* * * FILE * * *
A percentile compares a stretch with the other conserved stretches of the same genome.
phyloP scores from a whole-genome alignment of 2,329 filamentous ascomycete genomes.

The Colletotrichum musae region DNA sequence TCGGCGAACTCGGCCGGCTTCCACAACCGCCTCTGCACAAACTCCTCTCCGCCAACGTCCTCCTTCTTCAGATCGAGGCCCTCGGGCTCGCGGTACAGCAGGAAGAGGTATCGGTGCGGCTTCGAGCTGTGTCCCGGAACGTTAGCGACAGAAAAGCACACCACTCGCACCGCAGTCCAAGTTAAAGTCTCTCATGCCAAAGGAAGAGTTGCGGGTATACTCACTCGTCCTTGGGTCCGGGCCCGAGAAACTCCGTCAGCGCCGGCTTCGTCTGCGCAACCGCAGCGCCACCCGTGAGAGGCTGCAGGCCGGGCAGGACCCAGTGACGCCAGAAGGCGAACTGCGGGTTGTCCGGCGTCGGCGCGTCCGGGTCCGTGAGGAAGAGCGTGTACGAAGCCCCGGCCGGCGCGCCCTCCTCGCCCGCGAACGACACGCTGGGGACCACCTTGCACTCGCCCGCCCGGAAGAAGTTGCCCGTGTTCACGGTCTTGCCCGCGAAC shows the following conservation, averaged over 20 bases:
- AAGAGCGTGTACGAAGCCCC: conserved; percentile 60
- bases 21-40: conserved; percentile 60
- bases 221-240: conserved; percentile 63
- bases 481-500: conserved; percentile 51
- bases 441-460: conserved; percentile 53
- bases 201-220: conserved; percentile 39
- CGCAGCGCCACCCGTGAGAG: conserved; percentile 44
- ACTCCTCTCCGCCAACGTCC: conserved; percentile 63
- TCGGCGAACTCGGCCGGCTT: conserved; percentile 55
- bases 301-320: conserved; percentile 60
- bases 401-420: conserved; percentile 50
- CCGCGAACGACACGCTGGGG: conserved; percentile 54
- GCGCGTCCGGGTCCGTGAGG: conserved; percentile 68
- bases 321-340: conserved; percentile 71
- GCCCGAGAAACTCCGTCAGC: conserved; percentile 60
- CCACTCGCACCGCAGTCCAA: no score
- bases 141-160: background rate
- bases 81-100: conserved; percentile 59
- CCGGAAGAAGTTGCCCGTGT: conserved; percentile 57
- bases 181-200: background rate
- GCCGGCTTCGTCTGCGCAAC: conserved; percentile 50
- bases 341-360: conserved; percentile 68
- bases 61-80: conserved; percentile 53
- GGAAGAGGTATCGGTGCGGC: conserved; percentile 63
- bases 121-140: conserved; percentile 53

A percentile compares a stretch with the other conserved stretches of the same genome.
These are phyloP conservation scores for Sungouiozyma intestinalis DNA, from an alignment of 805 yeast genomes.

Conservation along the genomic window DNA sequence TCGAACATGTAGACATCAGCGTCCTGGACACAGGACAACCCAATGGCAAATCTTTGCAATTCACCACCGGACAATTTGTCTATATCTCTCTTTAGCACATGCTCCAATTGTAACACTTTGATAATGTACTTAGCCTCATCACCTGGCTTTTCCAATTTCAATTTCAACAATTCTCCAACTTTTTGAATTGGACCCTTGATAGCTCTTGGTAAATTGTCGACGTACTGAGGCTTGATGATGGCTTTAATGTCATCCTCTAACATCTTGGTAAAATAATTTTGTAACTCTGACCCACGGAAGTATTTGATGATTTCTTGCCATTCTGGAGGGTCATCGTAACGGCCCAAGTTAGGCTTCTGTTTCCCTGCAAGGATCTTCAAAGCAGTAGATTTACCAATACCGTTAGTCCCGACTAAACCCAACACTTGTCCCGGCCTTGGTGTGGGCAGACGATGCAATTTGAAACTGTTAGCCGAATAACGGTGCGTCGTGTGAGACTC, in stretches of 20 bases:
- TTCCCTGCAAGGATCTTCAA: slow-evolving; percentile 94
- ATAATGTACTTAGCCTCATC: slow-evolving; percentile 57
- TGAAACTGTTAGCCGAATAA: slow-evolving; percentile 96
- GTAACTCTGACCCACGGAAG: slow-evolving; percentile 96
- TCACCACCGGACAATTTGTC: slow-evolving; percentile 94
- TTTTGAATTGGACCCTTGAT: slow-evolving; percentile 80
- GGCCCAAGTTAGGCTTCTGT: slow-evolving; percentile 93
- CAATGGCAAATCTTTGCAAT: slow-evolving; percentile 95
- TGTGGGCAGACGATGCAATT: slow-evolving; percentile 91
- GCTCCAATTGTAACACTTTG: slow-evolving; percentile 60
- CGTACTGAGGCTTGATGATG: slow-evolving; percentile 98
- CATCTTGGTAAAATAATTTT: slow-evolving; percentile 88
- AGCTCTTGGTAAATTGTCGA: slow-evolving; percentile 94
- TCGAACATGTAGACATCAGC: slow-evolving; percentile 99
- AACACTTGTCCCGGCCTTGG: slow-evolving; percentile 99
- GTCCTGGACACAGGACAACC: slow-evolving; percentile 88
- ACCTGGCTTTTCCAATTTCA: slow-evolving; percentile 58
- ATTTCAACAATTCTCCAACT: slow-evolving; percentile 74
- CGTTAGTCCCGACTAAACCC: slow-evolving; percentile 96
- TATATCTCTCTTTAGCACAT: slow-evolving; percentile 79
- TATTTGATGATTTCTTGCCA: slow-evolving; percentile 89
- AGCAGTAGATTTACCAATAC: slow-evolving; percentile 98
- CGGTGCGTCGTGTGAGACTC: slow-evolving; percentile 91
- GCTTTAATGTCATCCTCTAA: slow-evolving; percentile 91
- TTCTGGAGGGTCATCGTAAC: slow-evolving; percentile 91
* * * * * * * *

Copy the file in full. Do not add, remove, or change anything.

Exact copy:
A percentile compares a stretch with the other conserved stretches of the same genome.
phyloP scores from a whole-genome alignment of 2,329 filamentous ascomycete genomes.

The Colletotrichum musae region DNA sequence TCGGCGAACTCGGCCGGCTTCCACAACCGCCTCTGCACAAACTCCTCTCCGCCAACGTCCTCCTTCTTCAGATCGAGGCCCTCGGGCTCGCGGTACAGCAGGAAGAGGTATCGGTGCGGCTTCGAGCTGTGTCCCGGAACGTTAGCGACAGAAAAGCACACCACTCGCACCGCAGTCCAAGTTAAAGTCTCTCATGCCAAAGGAAGAGTTGCGGGTATACTCACTCGTCCTTGGGTCCGGGCCCGAGAAACTCCGTCAGCGCCGGCTTCGTCTGCGCAACCGCAGCGCCACCCGTGAGAGGCTGCAGGCCGGGCAGGACCCAGTGACGCCAGAAGGCGAACTGCGGGTTGTCCGGCGTCGGCGCGTCCGGGTCCGTGAGGAAGAGCGTGTACGAAGCCCCGGCCGGCGCGCCCTCCTCGCCCGCGAACGACACGCTGGGGACCACCTTGCACTCGCCCGCCCGGAAGAAGTTGCCCGTGTTCACGGTCTTGCCCGCGAAC shows the following conservation, averaged over 20 bases:
- AAGAGCGTGTACGAAGCCCC: conserved; percentile 60
- bases 21-40: conserved; percentile 60
- bases 221-240: conserved; percentile 63
- bases 481-500: conserved; percentile 51
- bases 441-460: conserved; percentile 53
- bases 201-220: conserved; percentile 39
- CGCAGCGCCACCCGTGAGAG: conserved; percentile 44
- ACTCCTCTCCGCCAACGTCC: conserved; percentile 63
- TCGGCGAACTCGGCCGGCTT: conserved; percentile 55
- bases 301-320: conserved; percentile 60
- bases 401-420: conserved; percentile 50
- CCGCGAACGACACGCTGGGG: conserved; percentile 54
- GCGCGTCCGGGTCCGTGAGG: conserved; percentile 68
- bases 321-340: conserved; percentile 71
- GCCCGAGAAACTCCGTCAGC: conserved; percentile 60
- CCACTCGCACCGCAGTCCAA: no score
- bases 141-160: background rate
- bases 81-100: conserved; percentile 59
- CCGGAAGAAGTTGCCCGTGT: conserved; percentile 57
- bases 181-200: background rate
- GCCGGCTTCGTCTGCGCAAC: conserved; percentile 50
- bases 341-360: conserved; percentile 68
- bases 61-80: conserved; percentile 53
- GGAAGAGGTATCGGTGCGGC: conserved; percentile 63
- bases 121-140: conserved; percentile 53

A percentile compares a stretch with the other conserved stretches of the same genome.
These are phyloP conservation scores for Sungouiozyma intestinalis DNA, from an alignment of 805 yeast genomes.

Conservation along the genomic window DNA sequence TCGAACATGTAGACATCAGCGTCCTGGACACAGGACAACCCAATGGCAAATCTTTGCAATTCACCACCGGACAATTTGTCTATATCTCTCTTTAGCACATGCTCCAATTGTAACACTTTGATAATGTACTTAGCCTCATCACCTGGCTTTTCCAATTTCAATTTCAACAATTCTCCAACTTTTTGAATTGGACCCTTGATAGCTCTTGGTAAATTGTCGACGTACTGAGGCTTGATGATGGCTTTAATGTCATCCTCTAACATCTTGGTAAAATAATTTTGTAACTCTGACCCACGGAAGTATTTGATGATTTCTTGCCATTCTGGAGGGTCATCGTAACGGCCCAAGTTAGGCTTCTGTTTCCCTGCAAGGATCTTCAAAGCAGTAGATTTACCAATACCGTTAGTCCCGACTAAACCCAACACTTGTCCCGGCCTTGGTGTGGGCAGACGATGCAATTTGAAACTGTTAGCCGAATAACGGTGCGTCGTGTGAGACTC, in stretches of 20 bases:
- TTCCCTGCAAGGATCTTCAA: slow-evolving; percentile 94
- ATAATGTACTTAGCCTCATC: slow-evolving; percentile 57
- TGAAACTGTTAGCCGAATAA: slow-evolving; percentile 96
- GTAACTCTGACCCACGGAAG: slow-evolving; percentile 96
- TCACCACCGGACAATTTGTC: slow-evolving; percentile 94
- TTTTGAATTGGACCCTTGAT: slow-evolving; percentile 80
- GGCCCAAGTTAGGCTTCTGT: slow-evolving; percentile 93
- CAATGGCAAATCTTTGCAAT: slow-evolving; percentile 95
- TGTGGGCAGACGATGCAATT: slow-evolving; percentile 91
- GCTCCAATTGTAACACTTTG: slow-evolving; percentile 60
- CGTACTGAGGCTTGATGATG: slow-evolving; percentile 98
- CATCTTGGTAAAATAATTTT: slow-evolving; percentile 88
- AGCTCTTGGTAAATTGTCGA: slow-evolving; percentile 94
- TCGAACATGTAGACATCAGC: slow-evolving; percentile 99
- AACACTTGTCCCGGCCTTGG: slow-evolving; percentile 99
- GTCCTGGACACAGGACAACC: slow-evolving; percentile 88
- ACCTGGCTTTTCCAATTTCA: slow-evolving; percentile 58
- ATTTCAACAATTCTCCAACT: slow-evolving; percentile 74
- CGTTAGTCCCGACTAAACCC: slow-evolving; percentile 96
- TATATCTCTCTTTAGCACAT: slow-evolving; percentile 79
- TATTTGATGATTTCTTGCCA: slow-evolving; percentile 89
- AGCAGTAGATTTACCAATAC: slow-evolving; percentile 98
- CGGTGCGTCGTGTGAGACTC: slow-evolving; percentile 91
- GCTTTAATGTCATCCTCTAA: slow-evolving; percentile 91
- TTCTGGAGGGTCATCGTAAC: slow-evolving; percentile 91